Just like lighting, good audio is key to making cooking videos. You'll learn about several options for capturing audio for your voiceover (walkthrough of the cooking demonstration) and for your introduction if you plan to talk directly to the camera.

Shots - The Basics

Shots are the foundation of all videos. In this brief lecture, I introduce this pivotal book on the topic and show you examples of shots from videos. I walk you through how to "see" them and give you an opportunity to practice as well. Great shots make great videos!

Shots - Composition

Learn about the best places to put your food in the frame of your video. We explore the rule of thirds and popular angles for viewing food through the camera lens.

Shots - In Action

In this lecture, you get to see behind the scenes footage of me recording shots for one of my videos, Vegan BBQ Sandwich.

The 10 Second Rule & a Tip

Learn how you can apply the 10 second rule when you record shots for your cooking videos.


Learn about the basic structure that most cooking videos follow. You'll learn about the best place to insert your logo or branding and the importance of a hook.


In this lecture, I summarize the 4 key ingredients for amazing cooking videos that have been explored in previous lectures.

Tools of the Trade


This is an introduction to the next section of the course, which was placed second, not first for a reason :) When we talk about making cooking videos, you must know and practice the fundamentals before buying expensive gear. In the next sections, we'll explore a few "must have" tools.


In this lecture, we talk about the specs you want to look for in a camera. We also discuss other essential hardware like a microphone, SD cards, a tripod and a computer.


Here we review what video editing actually is and is not. We also look at key features you should look for in video editing software, for the Mac and PC.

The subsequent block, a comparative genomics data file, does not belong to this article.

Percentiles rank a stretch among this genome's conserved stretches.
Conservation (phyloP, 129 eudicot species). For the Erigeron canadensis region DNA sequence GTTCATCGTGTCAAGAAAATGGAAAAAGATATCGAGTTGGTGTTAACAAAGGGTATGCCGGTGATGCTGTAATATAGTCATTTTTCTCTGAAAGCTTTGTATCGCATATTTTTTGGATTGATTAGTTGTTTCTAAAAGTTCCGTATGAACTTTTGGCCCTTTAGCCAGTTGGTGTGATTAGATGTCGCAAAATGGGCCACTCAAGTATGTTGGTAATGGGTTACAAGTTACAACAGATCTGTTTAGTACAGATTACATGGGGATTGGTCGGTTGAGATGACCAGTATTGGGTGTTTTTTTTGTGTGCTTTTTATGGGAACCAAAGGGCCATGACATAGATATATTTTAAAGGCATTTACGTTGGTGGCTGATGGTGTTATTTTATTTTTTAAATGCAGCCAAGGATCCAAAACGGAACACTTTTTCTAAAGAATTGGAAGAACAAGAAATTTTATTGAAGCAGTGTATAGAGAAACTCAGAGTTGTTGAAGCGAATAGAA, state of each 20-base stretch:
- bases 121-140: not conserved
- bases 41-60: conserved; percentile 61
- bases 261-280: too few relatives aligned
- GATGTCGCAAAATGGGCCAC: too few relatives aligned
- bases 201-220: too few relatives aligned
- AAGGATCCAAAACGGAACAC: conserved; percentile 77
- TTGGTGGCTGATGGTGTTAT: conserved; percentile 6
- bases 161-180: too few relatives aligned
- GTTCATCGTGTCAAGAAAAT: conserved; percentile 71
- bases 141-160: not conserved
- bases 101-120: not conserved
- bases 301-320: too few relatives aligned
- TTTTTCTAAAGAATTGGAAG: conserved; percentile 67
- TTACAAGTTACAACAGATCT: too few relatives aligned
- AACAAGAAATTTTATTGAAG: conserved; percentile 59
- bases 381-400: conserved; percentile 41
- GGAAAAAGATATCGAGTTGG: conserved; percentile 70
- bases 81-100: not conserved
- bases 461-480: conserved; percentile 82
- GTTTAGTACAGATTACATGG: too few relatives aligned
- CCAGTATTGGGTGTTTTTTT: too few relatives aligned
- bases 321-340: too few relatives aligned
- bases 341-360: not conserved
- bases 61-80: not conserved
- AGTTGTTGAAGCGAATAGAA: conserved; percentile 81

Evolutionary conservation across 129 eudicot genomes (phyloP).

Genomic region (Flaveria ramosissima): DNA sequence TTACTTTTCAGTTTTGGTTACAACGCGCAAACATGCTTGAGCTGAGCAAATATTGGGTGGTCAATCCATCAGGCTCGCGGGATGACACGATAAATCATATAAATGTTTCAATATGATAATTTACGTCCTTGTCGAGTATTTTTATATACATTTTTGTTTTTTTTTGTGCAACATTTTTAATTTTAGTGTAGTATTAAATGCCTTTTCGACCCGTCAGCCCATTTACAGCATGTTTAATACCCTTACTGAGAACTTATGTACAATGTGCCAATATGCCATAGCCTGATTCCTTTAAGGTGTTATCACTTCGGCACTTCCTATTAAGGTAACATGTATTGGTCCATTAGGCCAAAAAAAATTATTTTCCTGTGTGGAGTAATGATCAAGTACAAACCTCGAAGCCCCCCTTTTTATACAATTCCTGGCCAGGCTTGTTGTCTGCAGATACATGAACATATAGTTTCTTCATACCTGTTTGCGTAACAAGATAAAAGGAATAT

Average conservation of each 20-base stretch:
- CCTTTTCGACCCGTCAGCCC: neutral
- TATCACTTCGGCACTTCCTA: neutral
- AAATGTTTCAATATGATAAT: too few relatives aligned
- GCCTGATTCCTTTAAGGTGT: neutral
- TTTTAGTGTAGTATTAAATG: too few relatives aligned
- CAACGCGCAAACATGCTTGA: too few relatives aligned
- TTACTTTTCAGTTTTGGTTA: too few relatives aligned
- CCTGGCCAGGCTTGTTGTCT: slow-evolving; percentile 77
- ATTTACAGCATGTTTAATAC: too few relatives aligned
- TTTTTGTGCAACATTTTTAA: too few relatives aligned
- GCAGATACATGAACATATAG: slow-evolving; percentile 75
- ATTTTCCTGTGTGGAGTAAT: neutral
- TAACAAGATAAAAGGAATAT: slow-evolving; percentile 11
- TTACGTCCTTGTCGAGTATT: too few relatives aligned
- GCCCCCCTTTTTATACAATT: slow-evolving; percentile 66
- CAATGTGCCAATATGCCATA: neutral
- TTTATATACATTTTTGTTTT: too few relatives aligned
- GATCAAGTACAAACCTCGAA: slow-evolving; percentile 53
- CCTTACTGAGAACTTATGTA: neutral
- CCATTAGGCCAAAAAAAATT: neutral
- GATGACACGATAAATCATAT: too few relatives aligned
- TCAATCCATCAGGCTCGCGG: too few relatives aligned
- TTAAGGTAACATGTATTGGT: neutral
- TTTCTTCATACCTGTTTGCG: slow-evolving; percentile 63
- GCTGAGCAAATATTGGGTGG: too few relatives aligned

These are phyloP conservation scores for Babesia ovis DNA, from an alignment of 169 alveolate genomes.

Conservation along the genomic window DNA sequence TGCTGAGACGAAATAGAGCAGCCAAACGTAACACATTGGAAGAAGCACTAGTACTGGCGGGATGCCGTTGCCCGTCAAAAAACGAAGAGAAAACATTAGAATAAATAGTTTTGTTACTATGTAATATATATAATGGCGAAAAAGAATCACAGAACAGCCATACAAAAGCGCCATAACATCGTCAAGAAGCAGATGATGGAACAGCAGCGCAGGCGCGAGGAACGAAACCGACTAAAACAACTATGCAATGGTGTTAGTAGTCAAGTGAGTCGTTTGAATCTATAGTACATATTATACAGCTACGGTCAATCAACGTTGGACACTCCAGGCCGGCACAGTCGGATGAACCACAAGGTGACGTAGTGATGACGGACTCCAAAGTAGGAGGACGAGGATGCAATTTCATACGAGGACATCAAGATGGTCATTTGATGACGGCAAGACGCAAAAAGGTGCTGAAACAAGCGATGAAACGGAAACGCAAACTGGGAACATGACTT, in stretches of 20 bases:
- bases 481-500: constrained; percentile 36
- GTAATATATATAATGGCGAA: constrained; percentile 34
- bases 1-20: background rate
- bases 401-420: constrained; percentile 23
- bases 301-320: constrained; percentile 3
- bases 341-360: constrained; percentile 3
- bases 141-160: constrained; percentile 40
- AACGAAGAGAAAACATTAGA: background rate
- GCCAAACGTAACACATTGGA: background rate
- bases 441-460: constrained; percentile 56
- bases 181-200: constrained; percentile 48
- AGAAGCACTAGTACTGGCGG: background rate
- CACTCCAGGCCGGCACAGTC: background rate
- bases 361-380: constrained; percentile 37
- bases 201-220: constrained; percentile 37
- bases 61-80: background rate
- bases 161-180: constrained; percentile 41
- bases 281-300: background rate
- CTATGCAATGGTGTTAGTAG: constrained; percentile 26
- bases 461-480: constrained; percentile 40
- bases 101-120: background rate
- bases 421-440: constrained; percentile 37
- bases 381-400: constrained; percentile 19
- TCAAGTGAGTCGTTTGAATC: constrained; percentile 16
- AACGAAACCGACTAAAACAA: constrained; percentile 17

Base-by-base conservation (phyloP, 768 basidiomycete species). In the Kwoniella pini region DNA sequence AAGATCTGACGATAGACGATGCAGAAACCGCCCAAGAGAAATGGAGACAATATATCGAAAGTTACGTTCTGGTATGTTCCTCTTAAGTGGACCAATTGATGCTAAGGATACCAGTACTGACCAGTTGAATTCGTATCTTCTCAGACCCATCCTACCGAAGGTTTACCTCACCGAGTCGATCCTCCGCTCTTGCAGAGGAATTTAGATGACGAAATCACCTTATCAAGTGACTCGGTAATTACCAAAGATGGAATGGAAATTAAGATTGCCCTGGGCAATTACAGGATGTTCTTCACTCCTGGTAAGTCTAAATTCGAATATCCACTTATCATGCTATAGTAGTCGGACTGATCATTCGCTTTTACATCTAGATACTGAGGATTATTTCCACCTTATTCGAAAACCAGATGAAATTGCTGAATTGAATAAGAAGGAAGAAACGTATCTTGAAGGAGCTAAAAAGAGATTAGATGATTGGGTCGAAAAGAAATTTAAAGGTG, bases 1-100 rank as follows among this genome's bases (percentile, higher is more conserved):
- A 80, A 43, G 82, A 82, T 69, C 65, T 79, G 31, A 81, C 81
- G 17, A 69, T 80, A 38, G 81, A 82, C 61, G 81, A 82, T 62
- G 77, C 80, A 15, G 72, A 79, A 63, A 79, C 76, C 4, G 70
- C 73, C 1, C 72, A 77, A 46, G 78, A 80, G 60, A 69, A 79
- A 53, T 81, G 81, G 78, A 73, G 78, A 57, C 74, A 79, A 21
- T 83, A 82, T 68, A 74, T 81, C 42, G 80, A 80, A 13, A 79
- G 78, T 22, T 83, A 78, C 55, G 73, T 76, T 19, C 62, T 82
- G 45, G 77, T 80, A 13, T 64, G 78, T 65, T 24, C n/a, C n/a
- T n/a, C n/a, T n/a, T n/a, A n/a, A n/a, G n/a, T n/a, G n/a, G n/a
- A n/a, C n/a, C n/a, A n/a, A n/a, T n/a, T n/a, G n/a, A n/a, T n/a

Creating Assets Using Keynote

In this lecture, you can watch as I create a thumbnail photo using Keynote.

Cheatsheet: Creating Thumbnail Images Using Keynote

Here's a quick reference guide to making sure that you export your Keynote file correctly to use it as a thumbnail image for YouTube.

Creating Assets Using PowerPoint

You can also use PowerPoint to create your thumbnail images. Watch as I show you which options to choose to get the correct size.

Cheatsheet: Creating Thumbnail Images using PowerPoint

Here's a quick reference guide to making sure that you export your PowerPoint file correctly to use it as a thumbnail image for YouTube.

How to Create Images for Facebook and Instagram

In this lecture, I show you how I create images for Facebook and Instagram after I create my thumbnail image for YouTube.

Recording and Editing Audio with Audacity

Audacity is a free program available for those with Macs or PCs. I'll show you how to easily record audio, delete sections and export it for use in your video editing program.


In this lecture I remind you that there are many different ways to arrive at a destination. You will have some trial and error. Remember to be open to learning, experimenting and growing!

Making Time


Making time to produce cooking videos is undoubtedly more challenging than recording and editing them. In this lecture, I share a bit of my story and struggle with making time and how I created a sustainable schedule that I follow to this day.

Editorial Calendar

In this lecture, I introduce editorial calendars and the benefits of planning around tent pole events. I have also provided an editorial calendar template and a list of 2014 events and holidays by season.

Weekly Schedule

In addition to an editorial calendar, a weekly schedule will prove to be indipensible if you commit to making at least one cooking video a week. In this lecture, I show you exactly what I do each week to meet this goal.


This lecture reviews the previous tools used for making time and reminds you to use these as inspiration and guides as you create tools that work for you and your work style.



In this section, we explore key steps during the pre-production phase.

The Shot List

The shot list is my secret weapon! In this lecture, you'll see an example of one I've written, how I've structured it and how it is used during my video production process.


In this brief lecture, I reiterate the need for a director in your video production process.

Recording Audio Separately


In this section, I provide a demonstration of how to record audio separately when you don't have a microphone that produced quality audio when plugged directly into your camera.


This video demonstrates the process of recording audio separately and the process of syncing it using video editing software.


In Closing...

Thank you for taking this course! Please leave a review to help others who are considering purchasing it and to help me to make it better.